Wednesday, December 23, 2020

New investigative article at Ban Balch shines white hot light on the slimy road from Mike Thompson to Drummond Company to Luther Strange's pocket

Jessica Medeiros Garrison and Luther Strange

How shady were Luther Strange's activities related to the North Birmingham Superfund bribery scandal? For that matter, what about Jessica Medeiros Garrison, Strange's one-time campaign manager and alleged mistress (per former State Sen. Lowell Barron) who happened to hold an "of counsel" position at the Balch and Bingham law firm, where "the plan" was hatched to defeat EPA regulations that threatened to present more than $100 million in clean-up costs for corporate polluters that reportedly had saturated the mostly black neighborhood with deadly toxins?

Answers to those questions, and many others, apparently were covered up during a criminal trial where U.S. attorney Jay Town reportedly protected powerful political figures and business interests. A $75-million fraud lawsuit from former Drummond Company executive David Roberson promises to shine light, much of it unflattering, on Strange and his associates in the new year.

The Roberson civil case essentially is a rebirth of the EPA scandal, and a report earlier this week from raised new questions about Strange's role in the seediness. Ban Balch Publisher K.B. Forbes, under the headline "Eye of Federal Investigators? Crosswhite, Drummond Family, and Balch’s Biggest Stooge,"focuses on the Alliance for Jobs and the Economy (AJE), the corrupt entity behind $360,000 in bribes to former state lawmaker Oliver Robinson. Writes Forbes:

The AJE was the alleged brainchild of Alabama Power and as we reported in 2017, Mike Thompson of Thompson Tractor was listed as a director of the money laundering entity.

Thompson was also the fundraising chairman in 2017 of Balch’s biggest stooge U.S. Senator Luther Strange and allegedly has had deep and close friendships with Crosswhite and the Drummond family.

Strange involved himself in the North Birmingham EPA matter, allegedly provoked by Balch, even though Strange had no authority to do so. At the time, the Governor had delegated the Alabama Department of Environmental Management to handle all issues related to the North Birmingham EPA matter.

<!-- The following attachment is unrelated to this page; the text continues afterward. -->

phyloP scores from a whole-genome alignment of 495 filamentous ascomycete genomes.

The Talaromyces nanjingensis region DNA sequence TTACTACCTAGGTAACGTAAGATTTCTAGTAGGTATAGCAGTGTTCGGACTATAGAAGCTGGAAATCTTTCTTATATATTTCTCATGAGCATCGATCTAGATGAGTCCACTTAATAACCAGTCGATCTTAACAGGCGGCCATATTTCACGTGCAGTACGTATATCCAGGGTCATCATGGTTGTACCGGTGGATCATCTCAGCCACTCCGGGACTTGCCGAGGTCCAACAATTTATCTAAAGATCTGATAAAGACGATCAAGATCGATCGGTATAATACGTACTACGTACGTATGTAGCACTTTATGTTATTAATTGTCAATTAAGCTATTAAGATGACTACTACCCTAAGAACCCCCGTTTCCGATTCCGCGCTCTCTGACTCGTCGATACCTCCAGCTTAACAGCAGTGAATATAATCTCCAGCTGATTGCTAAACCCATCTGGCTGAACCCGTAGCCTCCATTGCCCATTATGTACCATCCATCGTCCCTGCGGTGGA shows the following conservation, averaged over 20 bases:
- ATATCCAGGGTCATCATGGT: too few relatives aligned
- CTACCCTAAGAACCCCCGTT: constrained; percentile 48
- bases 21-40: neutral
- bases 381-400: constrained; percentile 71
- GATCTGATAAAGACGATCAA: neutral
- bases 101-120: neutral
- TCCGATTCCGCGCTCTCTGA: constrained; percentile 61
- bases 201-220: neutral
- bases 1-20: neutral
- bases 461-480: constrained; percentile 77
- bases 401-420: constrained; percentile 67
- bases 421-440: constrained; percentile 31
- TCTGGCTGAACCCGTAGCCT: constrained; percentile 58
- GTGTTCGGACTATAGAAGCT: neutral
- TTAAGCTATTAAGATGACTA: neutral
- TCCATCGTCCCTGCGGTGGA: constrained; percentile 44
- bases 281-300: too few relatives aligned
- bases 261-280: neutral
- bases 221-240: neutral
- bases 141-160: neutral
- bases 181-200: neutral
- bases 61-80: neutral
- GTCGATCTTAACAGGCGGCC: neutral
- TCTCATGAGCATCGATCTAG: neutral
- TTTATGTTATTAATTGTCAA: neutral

• On October 13, 2014, convicted felon and Balch-made millionaire Joel I. Gilbert sent Luther Strange, then the Alabama Attorney General, a draft letter about the North Birmingham EPA matter.
  • Four days later, on October 17, Strange accepted a $25,000 contribution from Drummond Company.
  • Six days later after the money was deposited, Strange signed the ghost-written letter and dispatched it on his official letterhead to the EPA on October 23, 2014. (Read the source documents here.)


The Alabama Supreme Court  has denied Drummond's request for a stay on discovery in the Roberson case, meaning evidence should start flowing in the weeks ahead. The court has released no ruling on Drummond's petition for a writ of mandamus, seeking to be dismissed from the Roberson case. As a practical matter, it's hard to see how the court could deny the stay on discovery but grant the mandamus petition -- especially given that state precedent clearly shows Drummond is not entitled to mandamus relief, as a matter of law.

As for Jessica Garrison, we know she beat a hasty retreat at Balch and Bingham-- and her social-media presence evaporated -- after Strange's name first was tied to the Superfund scandal.

As for Mike Thompson, a Ban Balch scoop raises questions that figure to resonate well into 2021:

We have now learned from sources that the $25,000 was allegedly hand delivered in 2014 to Attorney General Strange when Thompson brought him over to Drummond Company’s executive offices, circumventing government affairs (Roberson's department) and meeting with members of the Drummond family directly.

All that was missing was a brown paper bag.

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